A83 at Rest and be Thankful reopens following landslip
The A83 at the Rest and be Thankful in Argyll has reopened after being closed by a landslip for the seventh time in five years.
Heavy overnight rain across the west of Scotland washed about 100 tonnes of rubble on to the carriageway.
Engineers have been working throughout the day to make the road safe.
The landslip occurred too far west for motorists to use an emergency diversion route which was opened in February along an old military road.
The road, which reopened at 17:30, had been closed between the A815 and the B828.
Contractor Bear Scotland said a further section of the road, at the top of Glen Croe, south of the Rest and Be Thankful car park, had also been affected by a "debris slide".
The company said it would continue to work on some sections of the A83 overnight, so drivers may experience slight delays.
The situation was to be monitored overnight and on Friday morning.
Brian Gordon, Bear Scotland's managing director, said: "Our team has worked flat out in difficult conditions to re-open the road. We are doing so with traffic controls and a number of other safety measures in place given the on-going poor weather forecast.
"As always the safety of motorists is our utmost priority and we will ask anyone experiencing delays to be patient while we continue to monitor the situation throughout the night."
The Met Office has warned that heavy rain will continue throughout the night, with 28-30mm of rainfall expected.
Earlier, the company said geotechnical experts had to confirm the stability of the slope to ensure the safety of the workers carrying out the clear up operation.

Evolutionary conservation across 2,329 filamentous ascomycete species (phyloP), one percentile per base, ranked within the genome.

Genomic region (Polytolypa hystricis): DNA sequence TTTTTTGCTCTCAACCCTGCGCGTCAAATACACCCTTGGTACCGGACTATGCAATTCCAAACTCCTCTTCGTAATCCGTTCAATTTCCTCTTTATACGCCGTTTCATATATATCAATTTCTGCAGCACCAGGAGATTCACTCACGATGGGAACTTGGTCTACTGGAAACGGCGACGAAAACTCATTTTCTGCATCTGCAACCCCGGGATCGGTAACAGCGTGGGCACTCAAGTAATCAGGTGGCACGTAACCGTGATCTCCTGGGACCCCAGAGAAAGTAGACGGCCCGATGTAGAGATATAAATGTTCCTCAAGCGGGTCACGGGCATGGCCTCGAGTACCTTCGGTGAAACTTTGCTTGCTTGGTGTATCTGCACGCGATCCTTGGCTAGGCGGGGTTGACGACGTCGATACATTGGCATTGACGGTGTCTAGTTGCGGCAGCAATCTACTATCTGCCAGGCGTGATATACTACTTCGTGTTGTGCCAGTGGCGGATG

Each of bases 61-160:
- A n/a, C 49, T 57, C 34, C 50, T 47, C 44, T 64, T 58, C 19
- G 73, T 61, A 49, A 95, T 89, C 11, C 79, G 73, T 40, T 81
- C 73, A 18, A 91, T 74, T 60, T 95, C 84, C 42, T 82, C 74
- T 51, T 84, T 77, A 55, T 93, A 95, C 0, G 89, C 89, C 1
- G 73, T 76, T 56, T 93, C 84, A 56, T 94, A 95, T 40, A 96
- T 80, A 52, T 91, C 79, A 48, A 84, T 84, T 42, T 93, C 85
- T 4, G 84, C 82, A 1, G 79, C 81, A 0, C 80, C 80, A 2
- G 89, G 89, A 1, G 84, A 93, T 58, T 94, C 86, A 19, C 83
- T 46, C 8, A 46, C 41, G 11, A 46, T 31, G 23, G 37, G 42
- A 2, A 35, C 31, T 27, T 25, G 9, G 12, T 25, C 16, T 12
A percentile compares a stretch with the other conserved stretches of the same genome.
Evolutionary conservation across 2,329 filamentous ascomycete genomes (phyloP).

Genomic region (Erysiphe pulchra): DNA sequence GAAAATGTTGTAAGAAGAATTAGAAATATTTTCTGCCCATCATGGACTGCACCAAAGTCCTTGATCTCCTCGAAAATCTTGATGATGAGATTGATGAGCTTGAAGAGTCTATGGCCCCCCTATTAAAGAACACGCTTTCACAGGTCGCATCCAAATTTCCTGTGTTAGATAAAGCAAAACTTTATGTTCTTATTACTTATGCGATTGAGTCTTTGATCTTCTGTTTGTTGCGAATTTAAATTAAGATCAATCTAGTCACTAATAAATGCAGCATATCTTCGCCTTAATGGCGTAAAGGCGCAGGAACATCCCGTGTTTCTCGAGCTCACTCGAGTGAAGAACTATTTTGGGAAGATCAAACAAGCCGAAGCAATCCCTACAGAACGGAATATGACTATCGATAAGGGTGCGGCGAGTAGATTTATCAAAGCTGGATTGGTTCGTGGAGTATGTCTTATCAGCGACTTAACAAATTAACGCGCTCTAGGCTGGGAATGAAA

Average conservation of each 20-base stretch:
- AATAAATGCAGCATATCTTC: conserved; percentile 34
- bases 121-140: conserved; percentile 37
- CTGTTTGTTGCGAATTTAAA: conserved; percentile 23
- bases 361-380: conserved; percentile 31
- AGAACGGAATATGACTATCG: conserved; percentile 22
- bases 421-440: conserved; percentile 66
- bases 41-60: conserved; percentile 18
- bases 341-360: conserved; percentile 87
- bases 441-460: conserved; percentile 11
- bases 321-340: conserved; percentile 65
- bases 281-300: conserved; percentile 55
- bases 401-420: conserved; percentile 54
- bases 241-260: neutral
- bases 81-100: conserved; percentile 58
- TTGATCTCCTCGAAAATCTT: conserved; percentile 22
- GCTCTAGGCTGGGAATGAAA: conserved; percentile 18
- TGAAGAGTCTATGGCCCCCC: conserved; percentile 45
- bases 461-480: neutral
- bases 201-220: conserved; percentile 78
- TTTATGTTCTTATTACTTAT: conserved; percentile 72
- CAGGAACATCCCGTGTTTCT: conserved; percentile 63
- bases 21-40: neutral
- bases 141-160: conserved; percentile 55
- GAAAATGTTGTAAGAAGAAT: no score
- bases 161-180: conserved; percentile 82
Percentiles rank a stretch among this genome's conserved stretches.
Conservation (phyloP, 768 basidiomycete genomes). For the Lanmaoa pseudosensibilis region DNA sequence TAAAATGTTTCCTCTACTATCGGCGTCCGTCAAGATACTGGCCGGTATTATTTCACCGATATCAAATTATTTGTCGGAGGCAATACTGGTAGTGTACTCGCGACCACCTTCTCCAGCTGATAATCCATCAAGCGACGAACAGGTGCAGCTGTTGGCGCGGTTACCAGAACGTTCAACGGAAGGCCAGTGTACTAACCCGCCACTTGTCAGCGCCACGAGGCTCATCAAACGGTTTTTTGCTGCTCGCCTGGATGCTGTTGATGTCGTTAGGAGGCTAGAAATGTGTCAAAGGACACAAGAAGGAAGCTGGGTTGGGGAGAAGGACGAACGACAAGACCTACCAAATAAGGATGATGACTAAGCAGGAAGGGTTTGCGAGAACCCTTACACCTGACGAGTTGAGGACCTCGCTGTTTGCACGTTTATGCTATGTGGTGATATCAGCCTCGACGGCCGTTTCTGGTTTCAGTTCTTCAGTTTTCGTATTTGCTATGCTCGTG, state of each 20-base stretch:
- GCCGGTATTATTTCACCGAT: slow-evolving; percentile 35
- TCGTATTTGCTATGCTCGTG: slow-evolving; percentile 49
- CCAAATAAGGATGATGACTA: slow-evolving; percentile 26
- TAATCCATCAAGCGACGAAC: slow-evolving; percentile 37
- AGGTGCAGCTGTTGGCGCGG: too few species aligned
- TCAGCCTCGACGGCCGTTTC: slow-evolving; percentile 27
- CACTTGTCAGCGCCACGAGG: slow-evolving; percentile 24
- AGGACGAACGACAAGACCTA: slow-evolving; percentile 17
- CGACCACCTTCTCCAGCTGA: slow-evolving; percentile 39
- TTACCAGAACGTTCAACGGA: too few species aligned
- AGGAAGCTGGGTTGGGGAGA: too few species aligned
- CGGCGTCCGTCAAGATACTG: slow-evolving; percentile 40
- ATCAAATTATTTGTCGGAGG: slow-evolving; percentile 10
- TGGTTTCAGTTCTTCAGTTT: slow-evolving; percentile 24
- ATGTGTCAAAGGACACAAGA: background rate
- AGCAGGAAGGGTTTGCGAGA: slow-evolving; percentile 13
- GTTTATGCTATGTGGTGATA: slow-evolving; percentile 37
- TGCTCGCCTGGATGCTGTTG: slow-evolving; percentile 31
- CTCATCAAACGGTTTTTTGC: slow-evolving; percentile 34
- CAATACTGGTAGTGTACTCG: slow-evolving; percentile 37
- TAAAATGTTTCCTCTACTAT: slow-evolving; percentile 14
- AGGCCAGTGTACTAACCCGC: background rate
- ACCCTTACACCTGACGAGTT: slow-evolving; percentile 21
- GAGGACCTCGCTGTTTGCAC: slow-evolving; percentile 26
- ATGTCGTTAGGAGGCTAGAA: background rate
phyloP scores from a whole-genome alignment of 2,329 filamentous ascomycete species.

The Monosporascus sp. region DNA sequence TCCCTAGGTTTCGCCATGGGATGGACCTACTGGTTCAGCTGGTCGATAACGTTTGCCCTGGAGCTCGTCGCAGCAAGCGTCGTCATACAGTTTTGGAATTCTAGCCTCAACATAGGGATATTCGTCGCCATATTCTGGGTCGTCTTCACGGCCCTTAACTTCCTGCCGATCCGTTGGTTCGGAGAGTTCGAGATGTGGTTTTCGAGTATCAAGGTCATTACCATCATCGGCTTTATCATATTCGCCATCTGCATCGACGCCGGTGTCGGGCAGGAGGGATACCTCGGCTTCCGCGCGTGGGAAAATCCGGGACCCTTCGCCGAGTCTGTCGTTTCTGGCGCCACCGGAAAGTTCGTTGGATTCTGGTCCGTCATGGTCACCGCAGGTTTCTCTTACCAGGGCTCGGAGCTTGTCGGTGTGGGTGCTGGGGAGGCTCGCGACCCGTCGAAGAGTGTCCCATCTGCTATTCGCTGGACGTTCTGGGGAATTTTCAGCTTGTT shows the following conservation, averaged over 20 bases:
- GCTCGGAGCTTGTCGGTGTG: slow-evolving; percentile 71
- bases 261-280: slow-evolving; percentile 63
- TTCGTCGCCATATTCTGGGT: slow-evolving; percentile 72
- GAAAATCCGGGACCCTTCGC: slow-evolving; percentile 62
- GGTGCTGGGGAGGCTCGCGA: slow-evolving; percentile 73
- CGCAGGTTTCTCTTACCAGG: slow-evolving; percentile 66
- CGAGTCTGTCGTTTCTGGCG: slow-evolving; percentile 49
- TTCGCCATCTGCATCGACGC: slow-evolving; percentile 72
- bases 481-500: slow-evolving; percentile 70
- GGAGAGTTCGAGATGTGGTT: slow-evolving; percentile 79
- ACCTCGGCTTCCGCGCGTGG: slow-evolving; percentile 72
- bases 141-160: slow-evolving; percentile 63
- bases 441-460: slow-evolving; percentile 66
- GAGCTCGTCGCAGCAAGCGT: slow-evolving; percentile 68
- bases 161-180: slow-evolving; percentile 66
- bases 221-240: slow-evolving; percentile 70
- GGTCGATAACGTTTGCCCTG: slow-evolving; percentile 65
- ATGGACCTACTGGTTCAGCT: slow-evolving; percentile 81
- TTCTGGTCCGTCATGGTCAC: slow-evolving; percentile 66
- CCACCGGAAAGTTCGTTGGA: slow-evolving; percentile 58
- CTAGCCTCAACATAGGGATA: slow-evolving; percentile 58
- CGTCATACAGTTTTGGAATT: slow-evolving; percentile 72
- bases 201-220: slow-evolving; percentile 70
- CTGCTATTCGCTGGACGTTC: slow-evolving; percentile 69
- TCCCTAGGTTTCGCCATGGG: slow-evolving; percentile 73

The firm said "a number of excavators, clear-up vehicles and around 25 Bear engineers and operatives" were on site.
During previous landslips, motorists have been forced to undertake diversions of up to 50 miles.
Transport Minister Keith Brown said: "We know that the A83 is a vital route for people living and working in Argyll and Bute and our operating company, Bear Scotland, has deployed all of its resources to clear the hundred tonnes of rock and mud from the road at Glen Kinglas as quickly as possible.
"The slip at the Rest and Be Thankful was much smaller and unfortunately another slip caused some debris to fall on the Old Military Road which is used as a diversion route for the A83. This wasn't brought into play today as the main landslide was too far west for it to be used.
"Landslides are naturally occurring events, we can't stop them happening but we can lessen the impact and we have been making improvements, not only to our processes but also through engineering. There are no overnight solutions to the issue but we are committed to a programme of on-going works to remedy the situation.
"We have invested £3.7m in mitigation measures on the A83 including protective netting, a new culvert and drainage system at the site of a previous landslide and geotechnical monitoring equipment.
"This area at Glen Kinglas is part of the further studies we are undertaking on the A83 to find solutions to the unique challenges that the route poses."